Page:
“Going forward, both B2B and B2C have their specific areas to serve. Our products are innovative and new and require consumer awareness which is possible primarily through B2C. However at a certain level to reach a wider audience, B2B is a preferred mode of business,” Purvi adds.

Arista Vault aims to establish itself as a market leader in the smart luggage category by bringing revolutionary technology to wallets, business bags, travel backpacks and much more. In the coming year, they wish to strengthen their brand presence in India as well as abroad by launching another 15 product categories worldwide.

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Elon Musk Reveals Twitter Will Soon Release a New Feature



Elon Musk continues to reach out directly to Twitter users to get feedback on his newly acquired platform.

In a tweet earlier today, the billionaire/Chief Twit turned his focus on lurkers who consume the content but don’t contribute. He politely encouraged these so-called ‘doom scrollers’ to get involved.

“I meet so many people who read twitter every day but almost never tweet,” he wrote. “If I may beg your indulgence, please add your voice to the public dialogue!”

Musk has reason to be concerned. According to a study done in 2021, around 25% of Twitter users in the U.S. produce around 97% of all tweets.

His plea to be more active on the platform received nearly 85,000 responses, but he honed in on one in particular from a Twitter user named Rocket_Medic who, perhaps channeling hundreds of thousands of others in the Twitterverse, wrote:

“I reply a lot…no one reads my tweets.”

Musk then asked Rocket_Medic if he was aware of Twitter Analytics, which can be surfaced by clicking on the graph icon at the bottom right of all users’ tweets. The feature lets you know how many times people have seen, Retweeted, liked, and replied to each tweet.

Musk told Medic that he shouldn’t be bothered by the low reply rate since that’s not the metric that really matters. “Those who read tweets outnumber those who reply/retweet/like tweets by over 1000%,” Musk wrote.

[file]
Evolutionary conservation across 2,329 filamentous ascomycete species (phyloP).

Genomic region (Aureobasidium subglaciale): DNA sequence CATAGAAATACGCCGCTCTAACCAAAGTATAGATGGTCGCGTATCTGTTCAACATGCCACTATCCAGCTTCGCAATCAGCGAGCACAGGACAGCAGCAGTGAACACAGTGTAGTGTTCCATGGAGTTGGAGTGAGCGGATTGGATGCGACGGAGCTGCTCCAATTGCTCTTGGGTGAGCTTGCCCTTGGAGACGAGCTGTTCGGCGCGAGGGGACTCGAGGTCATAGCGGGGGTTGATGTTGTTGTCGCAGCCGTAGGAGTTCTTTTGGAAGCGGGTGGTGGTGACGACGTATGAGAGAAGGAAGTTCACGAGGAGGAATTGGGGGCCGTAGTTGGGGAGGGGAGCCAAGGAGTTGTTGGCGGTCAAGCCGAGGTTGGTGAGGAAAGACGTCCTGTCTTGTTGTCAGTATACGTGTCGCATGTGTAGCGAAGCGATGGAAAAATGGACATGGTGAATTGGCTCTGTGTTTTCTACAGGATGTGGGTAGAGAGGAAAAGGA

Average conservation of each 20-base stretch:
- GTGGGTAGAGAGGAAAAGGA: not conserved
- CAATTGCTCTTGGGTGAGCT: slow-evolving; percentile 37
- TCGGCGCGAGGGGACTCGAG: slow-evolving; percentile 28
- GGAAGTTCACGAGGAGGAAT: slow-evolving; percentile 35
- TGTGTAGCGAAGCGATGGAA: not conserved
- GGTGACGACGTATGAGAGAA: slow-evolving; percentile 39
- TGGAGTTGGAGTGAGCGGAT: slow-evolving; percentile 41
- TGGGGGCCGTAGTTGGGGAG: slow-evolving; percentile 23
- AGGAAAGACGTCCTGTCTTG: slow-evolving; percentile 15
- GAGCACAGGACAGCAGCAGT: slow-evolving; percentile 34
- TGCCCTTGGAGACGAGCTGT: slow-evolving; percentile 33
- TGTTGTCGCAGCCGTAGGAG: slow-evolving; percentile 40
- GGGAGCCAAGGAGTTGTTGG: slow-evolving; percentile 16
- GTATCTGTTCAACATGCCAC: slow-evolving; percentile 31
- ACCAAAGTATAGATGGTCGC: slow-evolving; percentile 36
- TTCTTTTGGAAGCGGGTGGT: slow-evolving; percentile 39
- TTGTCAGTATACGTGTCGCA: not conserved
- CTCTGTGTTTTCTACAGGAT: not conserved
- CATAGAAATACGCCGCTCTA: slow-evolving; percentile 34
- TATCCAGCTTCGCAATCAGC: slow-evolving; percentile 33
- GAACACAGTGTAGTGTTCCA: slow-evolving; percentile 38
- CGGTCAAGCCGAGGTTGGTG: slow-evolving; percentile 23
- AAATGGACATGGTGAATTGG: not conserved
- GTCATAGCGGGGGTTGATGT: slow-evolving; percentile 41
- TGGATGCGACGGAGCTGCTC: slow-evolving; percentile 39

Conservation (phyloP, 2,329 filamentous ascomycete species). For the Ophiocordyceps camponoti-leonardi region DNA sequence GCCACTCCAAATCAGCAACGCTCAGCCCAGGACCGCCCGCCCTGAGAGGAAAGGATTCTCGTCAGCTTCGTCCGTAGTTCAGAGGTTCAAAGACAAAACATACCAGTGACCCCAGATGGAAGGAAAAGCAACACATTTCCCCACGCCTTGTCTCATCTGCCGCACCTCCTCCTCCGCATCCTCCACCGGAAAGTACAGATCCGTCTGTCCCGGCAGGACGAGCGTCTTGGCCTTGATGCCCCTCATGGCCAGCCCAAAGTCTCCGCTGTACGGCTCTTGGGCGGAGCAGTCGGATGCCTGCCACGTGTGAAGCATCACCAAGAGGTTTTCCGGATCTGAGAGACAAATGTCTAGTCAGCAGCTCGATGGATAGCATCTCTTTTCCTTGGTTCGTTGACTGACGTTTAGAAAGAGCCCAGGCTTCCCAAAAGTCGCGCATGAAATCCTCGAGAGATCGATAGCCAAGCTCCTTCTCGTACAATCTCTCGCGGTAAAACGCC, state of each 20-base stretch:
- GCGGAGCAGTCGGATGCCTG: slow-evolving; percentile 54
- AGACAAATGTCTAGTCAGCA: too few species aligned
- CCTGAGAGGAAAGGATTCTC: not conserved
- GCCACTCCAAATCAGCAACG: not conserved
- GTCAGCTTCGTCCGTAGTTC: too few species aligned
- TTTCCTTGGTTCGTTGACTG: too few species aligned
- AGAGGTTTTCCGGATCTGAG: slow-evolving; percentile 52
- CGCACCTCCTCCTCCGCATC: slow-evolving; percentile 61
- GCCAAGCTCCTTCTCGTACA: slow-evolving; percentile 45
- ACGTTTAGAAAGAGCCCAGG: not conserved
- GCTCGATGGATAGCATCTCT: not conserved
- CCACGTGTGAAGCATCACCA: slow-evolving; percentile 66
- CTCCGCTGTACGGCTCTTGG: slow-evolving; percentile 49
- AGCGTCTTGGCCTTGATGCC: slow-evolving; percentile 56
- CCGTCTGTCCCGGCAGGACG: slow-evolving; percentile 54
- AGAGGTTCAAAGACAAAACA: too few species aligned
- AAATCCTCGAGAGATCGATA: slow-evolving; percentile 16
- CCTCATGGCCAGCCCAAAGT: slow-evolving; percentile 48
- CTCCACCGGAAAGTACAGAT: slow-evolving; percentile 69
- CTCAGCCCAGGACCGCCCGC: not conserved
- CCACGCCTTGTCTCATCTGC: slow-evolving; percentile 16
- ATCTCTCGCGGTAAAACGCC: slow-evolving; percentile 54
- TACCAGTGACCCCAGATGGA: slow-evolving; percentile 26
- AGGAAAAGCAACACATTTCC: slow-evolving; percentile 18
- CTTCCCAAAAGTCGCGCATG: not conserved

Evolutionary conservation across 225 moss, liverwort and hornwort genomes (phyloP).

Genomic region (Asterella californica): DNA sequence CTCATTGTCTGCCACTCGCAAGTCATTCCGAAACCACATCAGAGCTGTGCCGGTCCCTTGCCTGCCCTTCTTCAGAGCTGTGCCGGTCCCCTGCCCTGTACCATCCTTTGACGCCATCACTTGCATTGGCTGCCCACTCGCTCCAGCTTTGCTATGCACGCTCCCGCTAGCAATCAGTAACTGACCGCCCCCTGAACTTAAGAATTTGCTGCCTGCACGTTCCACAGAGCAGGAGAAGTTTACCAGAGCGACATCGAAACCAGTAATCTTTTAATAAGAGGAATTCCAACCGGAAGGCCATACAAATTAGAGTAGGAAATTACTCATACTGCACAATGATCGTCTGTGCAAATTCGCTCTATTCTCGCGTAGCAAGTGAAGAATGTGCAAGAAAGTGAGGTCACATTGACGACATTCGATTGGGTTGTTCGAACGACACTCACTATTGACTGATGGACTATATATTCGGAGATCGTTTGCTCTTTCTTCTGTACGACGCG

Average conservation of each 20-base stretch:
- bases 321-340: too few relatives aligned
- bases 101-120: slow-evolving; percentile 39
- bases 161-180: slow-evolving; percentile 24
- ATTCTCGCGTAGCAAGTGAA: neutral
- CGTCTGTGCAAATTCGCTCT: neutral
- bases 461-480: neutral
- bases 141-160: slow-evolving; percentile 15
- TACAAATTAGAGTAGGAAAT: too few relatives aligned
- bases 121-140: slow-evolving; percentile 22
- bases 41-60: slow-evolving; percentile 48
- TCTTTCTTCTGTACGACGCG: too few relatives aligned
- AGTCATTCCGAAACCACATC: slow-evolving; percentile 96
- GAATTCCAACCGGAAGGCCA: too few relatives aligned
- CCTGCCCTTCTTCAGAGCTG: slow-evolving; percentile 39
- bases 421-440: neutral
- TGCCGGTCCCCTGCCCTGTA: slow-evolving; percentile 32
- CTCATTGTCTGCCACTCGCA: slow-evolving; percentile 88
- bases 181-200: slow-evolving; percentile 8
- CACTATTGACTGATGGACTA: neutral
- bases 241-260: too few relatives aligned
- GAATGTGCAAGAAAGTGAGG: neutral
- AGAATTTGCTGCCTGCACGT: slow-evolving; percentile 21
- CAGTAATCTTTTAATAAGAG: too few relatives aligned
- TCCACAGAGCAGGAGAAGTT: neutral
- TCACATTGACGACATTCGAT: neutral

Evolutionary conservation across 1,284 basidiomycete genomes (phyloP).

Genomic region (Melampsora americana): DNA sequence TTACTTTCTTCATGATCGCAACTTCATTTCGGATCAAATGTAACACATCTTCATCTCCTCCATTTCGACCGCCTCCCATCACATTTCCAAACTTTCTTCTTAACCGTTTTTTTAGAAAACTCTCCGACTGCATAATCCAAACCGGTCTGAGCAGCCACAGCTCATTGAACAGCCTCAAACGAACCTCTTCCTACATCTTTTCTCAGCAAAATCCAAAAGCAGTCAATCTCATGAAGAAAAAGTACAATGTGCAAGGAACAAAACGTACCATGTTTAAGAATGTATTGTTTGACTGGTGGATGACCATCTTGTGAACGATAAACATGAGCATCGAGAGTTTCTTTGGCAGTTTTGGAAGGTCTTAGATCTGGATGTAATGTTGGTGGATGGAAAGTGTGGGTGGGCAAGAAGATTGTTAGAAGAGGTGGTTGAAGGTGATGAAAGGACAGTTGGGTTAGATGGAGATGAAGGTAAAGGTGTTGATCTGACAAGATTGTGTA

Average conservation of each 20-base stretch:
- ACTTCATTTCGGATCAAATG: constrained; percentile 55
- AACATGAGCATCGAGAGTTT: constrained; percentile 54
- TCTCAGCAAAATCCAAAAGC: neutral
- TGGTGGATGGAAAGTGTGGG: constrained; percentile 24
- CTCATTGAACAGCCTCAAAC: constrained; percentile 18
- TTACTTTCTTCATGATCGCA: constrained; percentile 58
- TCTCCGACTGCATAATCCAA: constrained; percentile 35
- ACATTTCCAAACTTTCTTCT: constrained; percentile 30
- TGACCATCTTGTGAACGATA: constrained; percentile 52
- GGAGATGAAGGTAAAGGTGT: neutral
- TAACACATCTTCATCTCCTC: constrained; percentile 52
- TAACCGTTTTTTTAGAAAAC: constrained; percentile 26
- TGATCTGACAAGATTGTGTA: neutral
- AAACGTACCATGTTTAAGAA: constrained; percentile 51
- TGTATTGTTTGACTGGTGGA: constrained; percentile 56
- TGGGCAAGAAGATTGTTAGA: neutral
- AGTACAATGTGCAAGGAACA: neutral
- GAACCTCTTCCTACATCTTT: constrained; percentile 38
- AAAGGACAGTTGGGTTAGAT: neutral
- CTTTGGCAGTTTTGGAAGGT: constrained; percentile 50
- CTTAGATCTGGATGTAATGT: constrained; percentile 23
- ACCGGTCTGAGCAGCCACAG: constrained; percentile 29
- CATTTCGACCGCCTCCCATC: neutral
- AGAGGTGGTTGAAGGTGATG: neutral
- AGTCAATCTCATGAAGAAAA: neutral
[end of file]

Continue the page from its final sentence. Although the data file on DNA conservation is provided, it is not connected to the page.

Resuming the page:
At this point, Musk revealed an upcoming feature that had not yet been discussed publicly.

Twitter will soon start displaying tweet reach metrics up-front on all tweets, just like they do for video views.

The reaction to Musk’s announcement seemed mostly positive, with over 15,000 likes. But one user was not convinced.

@JamieHutchens4 replied:

“My Tweets get zero reactions. I think that’s the case with most people. No reactions give a feeling of being unimportant. Avoiding that feeling is likely why lots do not tweet. Most probably don’t even realize that is why they aren’t Tweeting.”

To which Musk replied: “How many views do your tweets get?”

At press time, @JamieHutchens4 still had yet to respond to Musk’s question.

Ironically, his tweet has been liked over 10,000 times, with nearly 800 replies.

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CEO of Amazon Says Platform Won’t Stop Selling Anti-semitic Film From Kyrie Irving Tweet



Opinions expressed by Entrepreneur contributors are their own.

On Wednesday, Amazon CEO Andy Jassy said the company would not be removing the antisemitic film Hebrews to Negroes: Wake Up Black America from its streaming service. Jewish groups such as the Anti-Defamation League (ADL) have prodded Amazon to take down the film because it contains antisemitic tropes and allegations that, throughout history, Jews have conspired to oppress Black people.

Michael M. Santiago | Getty Images

The video first received widespread attention near the end of October after Brooklyn Nets guard Kyrie Irving shared a link to it on Twitter.

Speaking at the New York Times DealBook Summit, Jassy — who is Jewish — said Amazon should allow access to controversial viewpoints. He continued: “As a retailer of content to hundreds of millions of customers with a lot of different viewpoints, we have to allow access to those viewpoints, even if they are objectionable — objectionable and they differ from our particular viewpoints.”

Jassy added that Amazon must be consistent with its policies and take care not to censor content. If the media “actively incites or promotes violence,” Jassy said, “or teaches people to do things like pedophilia,” the decision to take it down is “more straightforward.”

Amazon has “very expansive customer reviews,” according to Jassy, and where any kind of media receiving considerable public attention are concerned, “customers do a good job of warning other people.” According to the Times, Amazon has indicated that it is considering adding a disclaimer to Wake Up, but Jassy also expressed confidence in customer reviews playing a role in how the video is perceived.